One of my rules for my collection of Over 40 Style blogs is that the person has to post relatively frequently.
However recently I have been questioning the value of posting frequently, over waiting until you have something interesting to say.
Posting frequently and writing interesting stories is, I believe, impossible in the long term for one person.
Obviously posting once a year is too infrequent. That blog is dead to me.
On the other hand there is nothing worse than someone wasting my time with a rubbish post because they have decided they must post every day or even every week. It’s the same with OOTD bloggers who post increasingly odd clothing choices in an attempt to wear something to post about.
The people most prone to posting TOO frequently are often the professional bloggers who want to live off their ad revenue, so they need to keep their traffic up. Delivering the level of content required to live off your blog is hard work, and only really an option for the very few.
More than one professional blogger has shut up shop, perhaps believing that everything that could be said, has been said? They have run out of life to milk. Children are now old enough to object to their lives being sold online. The escape from corporate life has turned into its own treadmill.
More than one voice.
Other sites, such as The Mom Edit and Mamamia, have solved the problem of providing frequent, interesting posts by engaging more than one writer. Even if you maintain editorial control, this is still a risky approach as your audience may feel more detached as the quality of voice or style is more variable and less reliable. Alternatively you may attract more people by providing more variety.
For me, part of reading – a book or a blog – is trusting that the writer is not going to waste my time. I trust my favourite bloggers to post a fair number of interesting, current links. I trust my style bloggers to wear the kind of things I like. The internet is a huge place and so I prefer to visit the blogs of people who can curate it and find things I like, and save me time.
I prefer to visit the blogs of people I trust.
However, obviously, having multiple contributors does solve the problem of providing enough content to keep your ad revenue coming in. I understand the reasoning. Just don’t like the result so much.
Another big change in the blogging industry is the way that ad companies operate.
Ad companies are no longer interested in the ads that you see above [the site header] and to the side. They’re interested in the ads that get integrated into posts; ….. Sponsored content.
The Amateur Gourmet.
Many of the most influential style bloggers now post an enormous number of sponsored posts and or receive gifted items. So a lot of their content is of questionable value given they are paid to promote it. For example, even though I love Atlantic Pacific, the amount of designer goods on her site is just insane.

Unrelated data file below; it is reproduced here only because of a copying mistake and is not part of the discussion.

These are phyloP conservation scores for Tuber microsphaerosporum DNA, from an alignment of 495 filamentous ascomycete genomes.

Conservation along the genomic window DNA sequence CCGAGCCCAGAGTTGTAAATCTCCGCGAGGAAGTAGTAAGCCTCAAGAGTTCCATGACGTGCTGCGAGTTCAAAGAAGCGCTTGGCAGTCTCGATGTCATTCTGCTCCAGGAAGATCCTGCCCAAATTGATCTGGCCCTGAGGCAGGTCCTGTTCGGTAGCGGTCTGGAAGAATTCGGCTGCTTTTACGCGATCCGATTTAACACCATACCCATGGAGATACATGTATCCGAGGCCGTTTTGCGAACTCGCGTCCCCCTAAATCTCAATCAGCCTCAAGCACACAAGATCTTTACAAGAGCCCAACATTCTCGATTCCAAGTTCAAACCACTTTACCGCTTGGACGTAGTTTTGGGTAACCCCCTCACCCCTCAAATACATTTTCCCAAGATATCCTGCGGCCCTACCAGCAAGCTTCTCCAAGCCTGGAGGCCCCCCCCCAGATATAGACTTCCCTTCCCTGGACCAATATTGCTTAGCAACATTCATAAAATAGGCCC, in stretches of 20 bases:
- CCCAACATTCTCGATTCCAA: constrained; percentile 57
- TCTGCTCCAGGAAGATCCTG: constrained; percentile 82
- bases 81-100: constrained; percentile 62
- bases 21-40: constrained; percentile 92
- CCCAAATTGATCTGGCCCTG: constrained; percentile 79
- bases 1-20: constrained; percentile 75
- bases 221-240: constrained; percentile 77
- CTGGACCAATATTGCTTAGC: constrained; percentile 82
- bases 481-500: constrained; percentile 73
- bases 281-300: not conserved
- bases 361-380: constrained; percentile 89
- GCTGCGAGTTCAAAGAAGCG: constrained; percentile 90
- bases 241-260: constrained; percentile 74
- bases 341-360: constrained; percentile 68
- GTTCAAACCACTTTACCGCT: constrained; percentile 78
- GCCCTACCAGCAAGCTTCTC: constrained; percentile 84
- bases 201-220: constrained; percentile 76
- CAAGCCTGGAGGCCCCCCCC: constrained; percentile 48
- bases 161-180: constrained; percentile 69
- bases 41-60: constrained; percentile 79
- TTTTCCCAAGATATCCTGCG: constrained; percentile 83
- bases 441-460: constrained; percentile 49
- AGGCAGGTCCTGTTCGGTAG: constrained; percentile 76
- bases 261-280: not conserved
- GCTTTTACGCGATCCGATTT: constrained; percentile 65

Personal style bloggers sometimes get a bad rap — caricatured as pretty, brainless girls who dress up for their camera-wielding boyfriends and post their results to a WordPress blog. But over the past decade, these independent publishers have become a real force in the fashion industry — not just snapping up front row seats at fashion shows, but landing major campaigns and collaborations with brands, becoming regular guests on TV shows like “Today” and “America’s Next Top Model,” and turning their blogs into multi-million-dollar businesses. Some have become household names.
I know professional bloggers need to make a living, but I don’t want to waste my time looking at ads. You can tell sponsored content. Again, the trust is gone. I’m not looking at someone’s real life. I’m looking at a catalogue.
Can Mommy Bloggers still make a living?
The best example of the changes in the professional blogging community is Dooce. At one time Heather B Armstrong was the most famous of the mommy bloggers. The ad based revenue from her site supported her whole family. However last year she moved away from this business model. She no longer intends to rely on her blog as her sole source of income. Now her posts are infrequent, no longer sponsored, but just as profane as ever.
So perhaps this is a long winded way of saying that I haven’t been posting very often? And, OK, it is.
Also, I have been questioning why I keep this blog going. I certainly am nowhere near a professional blogger, nor want to be. Recently though I haven’t felt like blogging anything.
What does”wanting to blog” even mean?
Hence the infrequent posts.
After much soul searching – OK 5 minutes in the car on the way home – I decided that I enjoy maintaining this blog because I enjoy the process of capturing things that I like in one place. Online seems as good a place as any. If I didn’t put them in a blog, I would have a massive file of stored images with no record of why I liked the thing in the first place, and random thoughts jotted down on pieces of paper.
I like that this blog is a random record of things I have liked. It has my years of obsession with clothes and shopping. Followed by my increasing interest in life advice and psychology.
Everyone needs a hobby.
[…] post is also inspired by my previous post about blogging, and my preference for non-professional […]
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